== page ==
hating even the garment spotted [defiled, NKJV] by the flesh.  While the utmost effort was to be made to save them, they were in no way to partake of their sins; their conduct was to be regarded as loathsome and contagious; and those who attempted to save them were to take every precaution to preserve their own purity.  Not a few have been deeply corrupted in their attempts to reform [others].  [31]

The injunction as due to the extreme evil of the person you are dealing with:  As he, who hates every pollution that proceeds from the flesh, will regard as disgusting also the undergarment, because it is worn next to the body and is thereby polluted by the flesh, thus he who is anxious scrupulously to preserve himself will also regard as something hateful even the most superficial touch of him who is living in such sin.  [9]

Or--Do so lest you yourself be fatally compromised:  The words are so closely connected with the preceding that I cannot but think the meaning is:  “Let, however, your endeavors to reform them be made with great caution; be careful to avoid being ‘yourselves’ corrupted by their society, and show a hatred of whatever partakes, in the slightest degree, of vice and sin.”  [11]  

                        The conceptual underpinning of the defiled garment imagery:  The “garment” is the inner tunic worn next to the flesh, and therefore thought of as contaminated by its impurity, and it serves accordingly as a symbol of all outer habits of life that are affected by the inner foulness of the soul that is in bondage to the flesh.  As men would loathe the touch of a defiled garment, bearing the stains of a cancerous ulcer, so they were to hate whatever was analogous to it in conduct (compare Isaiah 30:22).  The allusion to Zechariah 3:2 in the previous clause makes it probable that here also there is a reference to the “filthy garments;” polluted, i.e., with some ceremonial uncleanness, in which the high-priest Joshua the son of Josedech first appears in the prophet’s vision.  In the benediction of Revelation 3:4 on those who “have not defiled their garments,” we have the same imagery.  [38]

 

                        In depth:  Some thoughts on differences in the manuscript tradition of this verse [38].  Here again the MSS present a striking variation, those of most authority giving “others save, snatching them out of the fire, and have compassion on others with fear.”  If we adopt this reading we have two classes of offenders brought before us, those who are to be saved as from the fire, as on the very verge of destruction, and those who are for some reason or other objects of a more tender pity, though they do not come within the range of immediate action.  That pity, however, the context shows, was not to be accompanied by any tolerance of the evils into which they had fallen.  [38]  Or:  They are not in such wretched condition that to help them is about as dangerous as trying to grab something out of a burning fire.  It is not that “immediate action” is delayed, but that the personal danger of the attempted rescue is far less.  [rw]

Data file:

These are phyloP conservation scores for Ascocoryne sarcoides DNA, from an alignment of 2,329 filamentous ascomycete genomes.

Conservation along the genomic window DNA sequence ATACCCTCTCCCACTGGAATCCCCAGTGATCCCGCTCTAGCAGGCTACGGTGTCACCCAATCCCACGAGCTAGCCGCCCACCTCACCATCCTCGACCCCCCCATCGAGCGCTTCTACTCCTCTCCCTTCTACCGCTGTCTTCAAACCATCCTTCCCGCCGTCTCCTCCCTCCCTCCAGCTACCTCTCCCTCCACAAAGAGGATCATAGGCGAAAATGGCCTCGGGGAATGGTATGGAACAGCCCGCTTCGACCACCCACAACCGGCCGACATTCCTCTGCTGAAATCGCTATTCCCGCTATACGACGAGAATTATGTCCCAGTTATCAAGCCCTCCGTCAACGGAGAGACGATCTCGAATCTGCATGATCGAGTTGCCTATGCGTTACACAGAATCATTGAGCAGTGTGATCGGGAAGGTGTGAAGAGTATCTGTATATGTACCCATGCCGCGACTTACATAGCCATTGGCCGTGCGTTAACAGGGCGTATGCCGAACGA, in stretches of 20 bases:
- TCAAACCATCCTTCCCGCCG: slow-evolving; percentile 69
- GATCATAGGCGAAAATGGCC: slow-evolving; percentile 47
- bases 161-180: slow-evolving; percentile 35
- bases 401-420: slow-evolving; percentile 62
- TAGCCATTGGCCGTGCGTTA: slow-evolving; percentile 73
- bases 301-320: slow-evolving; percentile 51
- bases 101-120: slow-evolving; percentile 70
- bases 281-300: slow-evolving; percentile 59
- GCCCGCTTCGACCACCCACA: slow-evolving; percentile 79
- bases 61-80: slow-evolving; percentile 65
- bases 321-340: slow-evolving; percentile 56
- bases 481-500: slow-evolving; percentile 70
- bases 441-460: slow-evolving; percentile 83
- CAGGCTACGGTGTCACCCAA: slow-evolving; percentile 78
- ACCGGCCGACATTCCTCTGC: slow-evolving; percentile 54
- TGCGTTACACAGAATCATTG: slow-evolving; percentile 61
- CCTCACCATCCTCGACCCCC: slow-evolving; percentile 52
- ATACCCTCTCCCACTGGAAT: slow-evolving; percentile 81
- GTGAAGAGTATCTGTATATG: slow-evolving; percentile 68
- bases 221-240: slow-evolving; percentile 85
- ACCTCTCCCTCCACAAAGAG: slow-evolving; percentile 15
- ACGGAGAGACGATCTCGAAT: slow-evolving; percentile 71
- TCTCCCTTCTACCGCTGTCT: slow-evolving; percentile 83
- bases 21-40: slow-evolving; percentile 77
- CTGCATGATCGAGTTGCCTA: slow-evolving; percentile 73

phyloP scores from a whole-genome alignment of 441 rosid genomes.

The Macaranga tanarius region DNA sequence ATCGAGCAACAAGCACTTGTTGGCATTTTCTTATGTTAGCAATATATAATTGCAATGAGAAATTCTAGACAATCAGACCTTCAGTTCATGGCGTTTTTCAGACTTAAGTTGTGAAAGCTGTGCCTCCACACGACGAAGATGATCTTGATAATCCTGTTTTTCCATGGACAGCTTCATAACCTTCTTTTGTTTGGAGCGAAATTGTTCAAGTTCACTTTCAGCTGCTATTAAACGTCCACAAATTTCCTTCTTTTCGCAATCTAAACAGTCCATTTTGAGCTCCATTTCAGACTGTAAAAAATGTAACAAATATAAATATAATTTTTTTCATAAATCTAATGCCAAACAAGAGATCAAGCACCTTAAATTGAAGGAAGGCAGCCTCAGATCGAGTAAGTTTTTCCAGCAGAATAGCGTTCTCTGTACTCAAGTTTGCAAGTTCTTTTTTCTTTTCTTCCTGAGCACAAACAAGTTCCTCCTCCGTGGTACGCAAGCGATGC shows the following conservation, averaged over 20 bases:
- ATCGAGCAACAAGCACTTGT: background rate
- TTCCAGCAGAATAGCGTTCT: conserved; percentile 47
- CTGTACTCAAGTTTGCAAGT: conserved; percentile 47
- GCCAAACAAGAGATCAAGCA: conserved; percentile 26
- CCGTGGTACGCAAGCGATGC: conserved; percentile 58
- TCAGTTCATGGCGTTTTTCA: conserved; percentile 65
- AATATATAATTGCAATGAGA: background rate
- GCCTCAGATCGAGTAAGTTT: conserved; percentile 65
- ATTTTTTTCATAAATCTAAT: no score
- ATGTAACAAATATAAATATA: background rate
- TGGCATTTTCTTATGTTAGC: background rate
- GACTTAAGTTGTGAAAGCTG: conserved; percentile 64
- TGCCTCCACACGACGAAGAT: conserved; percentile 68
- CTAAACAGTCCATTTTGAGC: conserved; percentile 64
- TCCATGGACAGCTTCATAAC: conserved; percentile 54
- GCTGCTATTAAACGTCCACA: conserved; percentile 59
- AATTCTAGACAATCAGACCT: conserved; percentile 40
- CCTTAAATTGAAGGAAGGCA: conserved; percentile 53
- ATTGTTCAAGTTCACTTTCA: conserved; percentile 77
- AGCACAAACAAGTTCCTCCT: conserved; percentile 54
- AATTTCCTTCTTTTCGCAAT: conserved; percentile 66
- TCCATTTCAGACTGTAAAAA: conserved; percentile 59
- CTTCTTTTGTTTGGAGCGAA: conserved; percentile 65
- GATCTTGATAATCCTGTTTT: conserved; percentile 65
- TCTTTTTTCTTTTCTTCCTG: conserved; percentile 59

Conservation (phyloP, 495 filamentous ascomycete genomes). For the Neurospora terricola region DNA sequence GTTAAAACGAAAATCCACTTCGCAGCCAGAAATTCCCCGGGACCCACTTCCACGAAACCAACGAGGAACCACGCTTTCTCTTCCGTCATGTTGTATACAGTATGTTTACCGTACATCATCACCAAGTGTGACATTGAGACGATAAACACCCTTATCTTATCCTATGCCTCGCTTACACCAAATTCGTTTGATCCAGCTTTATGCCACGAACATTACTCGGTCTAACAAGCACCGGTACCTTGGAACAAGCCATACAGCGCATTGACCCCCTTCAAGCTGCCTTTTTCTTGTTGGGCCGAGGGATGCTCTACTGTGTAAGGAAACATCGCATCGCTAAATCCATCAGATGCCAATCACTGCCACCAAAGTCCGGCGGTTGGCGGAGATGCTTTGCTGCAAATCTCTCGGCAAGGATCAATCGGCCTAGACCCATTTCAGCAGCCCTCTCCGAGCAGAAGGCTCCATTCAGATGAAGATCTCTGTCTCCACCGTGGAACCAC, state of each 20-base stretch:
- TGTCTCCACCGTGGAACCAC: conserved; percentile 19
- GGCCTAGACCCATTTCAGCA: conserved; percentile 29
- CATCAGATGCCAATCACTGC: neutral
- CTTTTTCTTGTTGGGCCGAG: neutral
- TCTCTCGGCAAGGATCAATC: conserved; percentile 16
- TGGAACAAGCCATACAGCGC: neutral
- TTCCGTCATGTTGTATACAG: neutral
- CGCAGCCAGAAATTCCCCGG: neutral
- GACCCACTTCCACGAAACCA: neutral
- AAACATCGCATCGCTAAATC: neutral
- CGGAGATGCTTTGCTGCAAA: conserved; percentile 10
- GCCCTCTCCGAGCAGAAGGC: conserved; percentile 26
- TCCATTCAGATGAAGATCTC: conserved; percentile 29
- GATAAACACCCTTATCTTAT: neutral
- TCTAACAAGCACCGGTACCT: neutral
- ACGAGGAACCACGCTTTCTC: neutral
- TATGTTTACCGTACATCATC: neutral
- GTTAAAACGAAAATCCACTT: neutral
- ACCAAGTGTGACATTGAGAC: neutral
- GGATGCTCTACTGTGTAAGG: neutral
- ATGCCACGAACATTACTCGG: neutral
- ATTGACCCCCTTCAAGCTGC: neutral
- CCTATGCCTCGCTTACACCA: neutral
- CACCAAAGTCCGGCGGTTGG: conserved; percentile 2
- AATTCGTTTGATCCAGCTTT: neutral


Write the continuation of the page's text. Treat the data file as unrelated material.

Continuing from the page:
Verse 24                                             Translations

Weymouth:     But to Him who is able to keep you safe from stumbling, and cause you to stand in the presence of His glory free from blemish and full of exultant joy--

WEB:              Now to him who is able to keep them from stumbling, and to present you faultless before the presence of his glory in great joy,

Young’s:         And to Him who is able to guard you not stumbling, and to set you in the presence of His glory unblemished, in gladness,

Conte (RC):    Then, to him who has the power to

keep you free from sin and to present you, immaculate,

with exultation, before the presence of his glory at the

advent of our Lord Jesus Christ,

 

Verse 24         Now unto Him that is able to keep you from falling.  [Falling] from truth and duty into error and sin.  [14]

The readers had been told to “keep” themselves in the love of God; now they are assured that God will keep them; in spite of pitfalls and snares, He “is able to guard you from stumbling”; regardless of moral perils and present sorrows.  [7]

The form of the concluding doxology is determined naturally by the thoughts that have led up to it. The writer had been dwelling on the various ways in which men had stumbled and fallen.  He now directs their thoughts to God as alone able to preserve them from a like disastrous issue.  [38]

and to present you faultless.  The word here rendered “faultless” is the same which is rendered “unblamable” in Colossians 1:22.  [31]

What traps and pitfalls beset us!  How many have fallen who had as good or a better chance than we!  The angels kept not their first estate; Adam, though created in innocency, fell; Cain was rejected; Balaam, who saw with open eyes, was slain; Korah, who had carried a censer filled with holy fire, was hurled into the abyss!  How can we expect to stand!  Be of good cheer!  He is able to keep you from falling, and to present you faultless!  [33]